Drawers can unfortunately be a great place to collect crumbs, spills, and other unappealing things. But if you add a liner, they are SO much easier to clean! Contact makes an excellent drawer line with so much pretty choices of colors and patterns!
So how do you line a drawer with contact paper? To line a drawer with contact paper, use removable contact paper that is measured to fit the drawer. Gently peel away the backing and smooth the contact paper into place within the drawer, cutting away any overlapping pieces of paper.
Over the past couple of years, I've done several furniture redos, including painting an old jewelry box, and drawer liners give the project a little extra pizazz. Other projects that beg for a drawer upgrade are organizing a kitchen as well as cabinet and bathroom drawer organization.
They can make the space just look more put together. Plus they work great if you are trying to hide an unsightly stain in a drawer or on a cabinet shelf.
If you already have a place you need to add a drawer liner, let's jump right to the how-to!
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Determine Color and Style of Contact Paper
There are SO many beautiful options for decorative contact paper. One thing to consider is finding a contact paper that is "removable". This will make it easier to pull away from your surface (especially wood) down the road should you determine to change it.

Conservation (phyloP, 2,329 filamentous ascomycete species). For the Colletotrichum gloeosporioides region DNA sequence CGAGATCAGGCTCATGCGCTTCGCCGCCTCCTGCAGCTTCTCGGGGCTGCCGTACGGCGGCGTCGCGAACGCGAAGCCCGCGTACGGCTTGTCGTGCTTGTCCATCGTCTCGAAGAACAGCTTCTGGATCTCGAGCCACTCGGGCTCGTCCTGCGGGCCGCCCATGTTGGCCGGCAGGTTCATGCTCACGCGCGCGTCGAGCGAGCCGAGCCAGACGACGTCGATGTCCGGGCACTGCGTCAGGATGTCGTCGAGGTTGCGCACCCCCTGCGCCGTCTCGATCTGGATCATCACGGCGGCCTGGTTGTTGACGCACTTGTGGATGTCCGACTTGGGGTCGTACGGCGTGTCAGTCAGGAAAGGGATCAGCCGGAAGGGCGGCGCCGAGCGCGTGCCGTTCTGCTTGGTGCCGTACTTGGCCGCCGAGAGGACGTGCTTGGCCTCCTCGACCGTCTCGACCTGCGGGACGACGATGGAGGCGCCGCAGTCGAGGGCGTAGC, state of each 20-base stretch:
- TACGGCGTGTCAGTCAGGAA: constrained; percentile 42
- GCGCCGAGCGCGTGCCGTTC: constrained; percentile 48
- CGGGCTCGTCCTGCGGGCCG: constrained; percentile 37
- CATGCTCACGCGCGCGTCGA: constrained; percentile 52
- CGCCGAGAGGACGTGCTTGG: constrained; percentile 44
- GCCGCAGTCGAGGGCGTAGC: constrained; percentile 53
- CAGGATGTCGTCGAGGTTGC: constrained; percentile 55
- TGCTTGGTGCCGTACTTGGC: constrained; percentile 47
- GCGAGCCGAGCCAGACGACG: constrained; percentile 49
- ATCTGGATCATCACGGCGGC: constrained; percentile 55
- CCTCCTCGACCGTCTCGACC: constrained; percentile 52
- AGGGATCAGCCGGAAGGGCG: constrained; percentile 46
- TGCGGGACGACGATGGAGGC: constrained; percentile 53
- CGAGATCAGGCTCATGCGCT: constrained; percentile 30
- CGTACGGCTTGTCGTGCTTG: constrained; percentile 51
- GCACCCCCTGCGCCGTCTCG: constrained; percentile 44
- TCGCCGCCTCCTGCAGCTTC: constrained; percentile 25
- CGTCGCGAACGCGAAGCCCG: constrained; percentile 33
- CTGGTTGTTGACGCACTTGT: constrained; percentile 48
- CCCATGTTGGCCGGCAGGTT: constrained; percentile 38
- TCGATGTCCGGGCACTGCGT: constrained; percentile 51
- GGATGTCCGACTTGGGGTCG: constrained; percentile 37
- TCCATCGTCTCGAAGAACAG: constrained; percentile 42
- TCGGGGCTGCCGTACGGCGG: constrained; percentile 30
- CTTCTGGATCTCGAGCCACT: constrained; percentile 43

If you are not familiar with contact paper, Wikipedia defines it as "an inexpensive material that has a decorative surface on one side and a highly adhesive material on the other side."
In other words, it's perfect for lining drawers! It stays in place AND it is pretty.
I'm a fan of marble contact paper! It's popular and fairly easy to find.
Great places to find contact paper are Amazon , Dollar Tree, and WalMart.
Once you have selected the perfect paper, you are ready for business!
Clean the drawer
Vacuuming in the corners might be necessary if you have crumbs or debris that is hard to reach.
Use a good all purpose cleaner to clean out the drawer, ensuring you get any oily spots wiped well.
Sometimes a damp cloth with a tiny bit of soap is a great way to clean up a drawer.
Gather Supplies to Line Drawer
Keep in mind, you can certainly line a drawer without measuring the space first as liner comes with measurements on the back side. But, I find it is a bit hard to handle the entire roll of paper. Cutting it to fit makes it MUCH easier to place without ending up with the paper sticking to itself and causing you to want to pull out your hair.
Plus, if you are like me (perhaps a bit uncoordinated), you end up wasting paper if you accidently crinkle it when trying to fit it in the space.
So, don't leave out the next step;-)
Measure Space for Liner
Measure the drawer bottom to know the exact fit. Determine if you want to use liner on the sides as well. If that is the case, you will have better success doing the sides separately. When using a pattern, this can be a bit tricky to get things lined up perfectly, so take that into consideration when selecting your contact paper.
Cut Liner to Fit Drawer Leaving Slight Overhang